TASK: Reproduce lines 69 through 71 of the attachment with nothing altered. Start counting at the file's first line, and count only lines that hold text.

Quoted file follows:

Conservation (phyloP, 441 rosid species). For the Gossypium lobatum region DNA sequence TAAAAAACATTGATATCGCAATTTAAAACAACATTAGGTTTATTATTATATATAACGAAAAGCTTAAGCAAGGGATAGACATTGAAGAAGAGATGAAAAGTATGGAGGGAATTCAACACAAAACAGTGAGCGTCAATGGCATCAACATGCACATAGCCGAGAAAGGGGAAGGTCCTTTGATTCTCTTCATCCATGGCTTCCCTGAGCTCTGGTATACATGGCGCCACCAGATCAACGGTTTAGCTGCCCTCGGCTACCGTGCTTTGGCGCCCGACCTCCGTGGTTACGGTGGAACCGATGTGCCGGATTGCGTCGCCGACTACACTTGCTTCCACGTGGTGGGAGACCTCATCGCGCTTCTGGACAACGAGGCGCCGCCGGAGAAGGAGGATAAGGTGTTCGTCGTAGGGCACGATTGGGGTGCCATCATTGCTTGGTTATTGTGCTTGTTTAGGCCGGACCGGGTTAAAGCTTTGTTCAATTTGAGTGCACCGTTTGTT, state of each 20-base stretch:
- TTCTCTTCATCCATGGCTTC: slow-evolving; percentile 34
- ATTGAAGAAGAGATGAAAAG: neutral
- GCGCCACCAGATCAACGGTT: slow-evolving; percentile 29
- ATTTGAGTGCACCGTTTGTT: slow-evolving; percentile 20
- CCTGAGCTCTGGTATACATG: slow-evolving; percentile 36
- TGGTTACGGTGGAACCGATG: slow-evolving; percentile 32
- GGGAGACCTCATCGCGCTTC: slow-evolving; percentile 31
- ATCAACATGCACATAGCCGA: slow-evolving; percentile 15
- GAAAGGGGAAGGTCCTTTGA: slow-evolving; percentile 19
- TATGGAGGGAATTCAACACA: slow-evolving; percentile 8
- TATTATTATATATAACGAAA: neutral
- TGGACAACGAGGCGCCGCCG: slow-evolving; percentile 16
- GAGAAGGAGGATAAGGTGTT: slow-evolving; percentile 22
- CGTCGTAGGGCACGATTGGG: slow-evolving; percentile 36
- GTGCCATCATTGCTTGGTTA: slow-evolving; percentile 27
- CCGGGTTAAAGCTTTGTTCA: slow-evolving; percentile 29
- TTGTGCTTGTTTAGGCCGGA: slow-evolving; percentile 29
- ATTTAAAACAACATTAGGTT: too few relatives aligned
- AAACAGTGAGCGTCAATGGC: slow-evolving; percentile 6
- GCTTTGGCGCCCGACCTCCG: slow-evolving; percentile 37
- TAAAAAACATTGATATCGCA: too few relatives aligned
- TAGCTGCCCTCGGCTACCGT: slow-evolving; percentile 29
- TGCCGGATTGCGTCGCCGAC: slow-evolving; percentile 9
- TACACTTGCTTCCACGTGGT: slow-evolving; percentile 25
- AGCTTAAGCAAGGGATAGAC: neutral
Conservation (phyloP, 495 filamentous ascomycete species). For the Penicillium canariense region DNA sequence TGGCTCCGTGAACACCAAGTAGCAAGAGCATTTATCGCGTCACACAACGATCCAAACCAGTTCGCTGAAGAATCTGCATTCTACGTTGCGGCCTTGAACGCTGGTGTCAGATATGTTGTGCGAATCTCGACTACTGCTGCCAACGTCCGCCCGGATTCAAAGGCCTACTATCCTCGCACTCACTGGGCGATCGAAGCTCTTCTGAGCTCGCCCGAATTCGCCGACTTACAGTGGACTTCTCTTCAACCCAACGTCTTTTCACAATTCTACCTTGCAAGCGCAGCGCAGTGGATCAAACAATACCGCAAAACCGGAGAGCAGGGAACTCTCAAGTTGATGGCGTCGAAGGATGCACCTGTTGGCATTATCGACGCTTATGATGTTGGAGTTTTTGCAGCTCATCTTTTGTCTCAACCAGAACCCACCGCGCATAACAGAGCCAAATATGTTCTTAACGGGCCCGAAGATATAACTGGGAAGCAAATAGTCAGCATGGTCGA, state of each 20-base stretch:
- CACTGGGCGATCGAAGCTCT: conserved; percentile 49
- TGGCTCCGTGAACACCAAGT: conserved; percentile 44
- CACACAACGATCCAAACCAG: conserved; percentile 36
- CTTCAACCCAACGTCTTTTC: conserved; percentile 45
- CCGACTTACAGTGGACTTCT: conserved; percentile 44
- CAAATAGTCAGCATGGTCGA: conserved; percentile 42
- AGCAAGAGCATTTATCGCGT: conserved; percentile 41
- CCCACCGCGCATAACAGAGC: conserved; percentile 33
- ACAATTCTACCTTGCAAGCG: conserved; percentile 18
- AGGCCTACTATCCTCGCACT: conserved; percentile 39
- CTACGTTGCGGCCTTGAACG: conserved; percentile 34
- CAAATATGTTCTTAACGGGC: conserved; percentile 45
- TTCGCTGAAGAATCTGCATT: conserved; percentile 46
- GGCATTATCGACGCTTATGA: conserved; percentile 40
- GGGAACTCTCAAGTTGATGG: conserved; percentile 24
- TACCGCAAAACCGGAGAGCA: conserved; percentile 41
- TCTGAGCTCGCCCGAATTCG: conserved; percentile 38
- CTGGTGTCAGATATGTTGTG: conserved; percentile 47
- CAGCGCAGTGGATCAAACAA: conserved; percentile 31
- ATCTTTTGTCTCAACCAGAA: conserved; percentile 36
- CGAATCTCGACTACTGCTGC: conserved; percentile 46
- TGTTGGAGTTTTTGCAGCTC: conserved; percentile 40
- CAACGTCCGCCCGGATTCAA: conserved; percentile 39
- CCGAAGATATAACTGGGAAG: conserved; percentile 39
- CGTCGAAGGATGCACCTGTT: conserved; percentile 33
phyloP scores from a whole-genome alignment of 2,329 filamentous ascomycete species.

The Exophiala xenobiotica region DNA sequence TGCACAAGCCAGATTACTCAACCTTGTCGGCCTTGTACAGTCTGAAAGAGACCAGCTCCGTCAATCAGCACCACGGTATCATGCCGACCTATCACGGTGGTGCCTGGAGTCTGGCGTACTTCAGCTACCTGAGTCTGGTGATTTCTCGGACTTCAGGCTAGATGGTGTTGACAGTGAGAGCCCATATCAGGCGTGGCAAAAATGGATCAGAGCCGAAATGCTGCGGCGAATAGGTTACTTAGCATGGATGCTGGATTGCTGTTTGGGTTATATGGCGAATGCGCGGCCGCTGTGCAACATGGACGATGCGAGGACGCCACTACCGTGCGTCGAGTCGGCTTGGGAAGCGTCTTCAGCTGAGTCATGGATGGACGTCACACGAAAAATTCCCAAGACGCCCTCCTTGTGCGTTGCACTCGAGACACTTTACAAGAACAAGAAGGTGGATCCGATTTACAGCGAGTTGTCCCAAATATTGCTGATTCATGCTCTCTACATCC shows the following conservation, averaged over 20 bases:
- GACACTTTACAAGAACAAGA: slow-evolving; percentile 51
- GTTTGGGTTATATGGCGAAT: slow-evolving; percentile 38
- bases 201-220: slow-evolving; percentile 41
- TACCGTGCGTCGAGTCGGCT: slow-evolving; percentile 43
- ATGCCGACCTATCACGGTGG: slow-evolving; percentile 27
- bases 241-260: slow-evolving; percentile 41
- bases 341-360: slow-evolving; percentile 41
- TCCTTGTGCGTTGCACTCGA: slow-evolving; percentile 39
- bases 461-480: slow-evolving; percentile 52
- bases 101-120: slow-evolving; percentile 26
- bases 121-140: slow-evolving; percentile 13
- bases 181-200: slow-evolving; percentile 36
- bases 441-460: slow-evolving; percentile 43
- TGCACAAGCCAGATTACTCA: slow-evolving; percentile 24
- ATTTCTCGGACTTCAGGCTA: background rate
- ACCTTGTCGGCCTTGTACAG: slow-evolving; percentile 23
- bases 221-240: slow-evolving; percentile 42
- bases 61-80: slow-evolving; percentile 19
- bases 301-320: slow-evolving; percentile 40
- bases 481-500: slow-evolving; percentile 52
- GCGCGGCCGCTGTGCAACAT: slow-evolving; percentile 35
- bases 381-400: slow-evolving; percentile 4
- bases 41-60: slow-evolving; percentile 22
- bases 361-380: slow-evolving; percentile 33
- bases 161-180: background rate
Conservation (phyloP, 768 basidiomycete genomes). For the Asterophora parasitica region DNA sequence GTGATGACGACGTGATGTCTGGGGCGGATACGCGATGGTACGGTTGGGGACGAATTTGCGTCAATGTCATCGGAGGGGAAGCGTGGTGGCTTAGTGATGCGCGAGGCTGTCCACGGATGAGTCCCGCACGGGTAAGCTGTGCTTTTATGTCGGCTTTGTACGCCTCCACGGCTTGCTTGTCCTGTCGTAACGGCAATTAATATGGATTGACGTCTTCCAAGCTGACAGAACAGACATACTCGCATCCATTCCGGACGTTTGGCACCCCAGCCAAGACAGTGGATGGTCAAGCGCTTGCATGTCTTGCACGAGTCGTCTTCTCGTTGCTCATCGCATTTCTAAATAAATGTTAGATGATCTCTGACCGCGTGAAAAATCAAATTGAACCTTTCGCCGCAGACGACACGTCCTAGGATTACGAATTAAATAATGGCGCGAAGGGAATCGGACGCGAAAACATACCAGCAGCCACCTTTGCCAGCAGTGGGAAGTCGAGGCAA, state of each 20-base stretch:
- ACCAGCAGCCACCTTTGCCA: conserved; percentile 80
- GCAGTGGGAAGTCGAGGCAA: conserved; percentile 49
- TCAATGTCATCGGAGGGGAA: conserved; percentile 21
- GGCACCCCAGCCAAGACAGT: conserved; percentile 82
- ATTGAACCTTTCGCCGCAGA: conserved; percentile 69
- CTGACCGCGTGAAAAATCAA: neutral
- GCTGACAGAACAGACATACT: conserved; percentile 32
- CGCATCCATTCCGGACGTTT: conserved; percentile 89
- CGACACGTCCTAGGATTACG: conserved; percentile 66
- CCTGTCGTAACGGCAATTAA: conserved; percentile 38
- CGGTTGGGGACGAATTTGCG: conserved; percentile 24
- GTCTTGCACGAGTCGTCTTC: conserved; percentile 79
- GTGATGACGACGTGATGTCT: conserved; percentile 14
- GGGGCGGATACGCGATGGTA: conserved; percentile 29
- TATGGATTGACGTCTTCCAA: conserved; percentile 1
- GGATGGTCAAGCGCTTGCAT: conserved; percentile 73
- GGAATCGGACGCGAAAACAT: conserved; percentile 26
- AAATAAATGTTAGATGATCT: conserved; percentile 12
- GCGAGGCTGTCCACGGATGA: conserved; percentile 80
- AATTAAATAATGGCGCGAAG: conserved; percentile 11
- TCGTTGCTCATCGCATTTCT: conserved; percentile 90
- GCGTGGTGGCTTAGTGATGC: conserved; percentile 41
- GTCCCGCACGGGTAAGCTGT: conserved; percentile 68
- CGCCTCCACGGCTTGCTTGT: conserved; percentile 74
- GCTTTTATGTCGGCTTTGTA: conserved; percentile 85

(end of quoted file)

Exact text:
- ATTTCTCGGACTTCAGGCTA: background rate
- ACCTTGTCGGCCTTGTACAG: slow-evolving; percentile 23
- bases 221-240: slow-evolving; percentile 42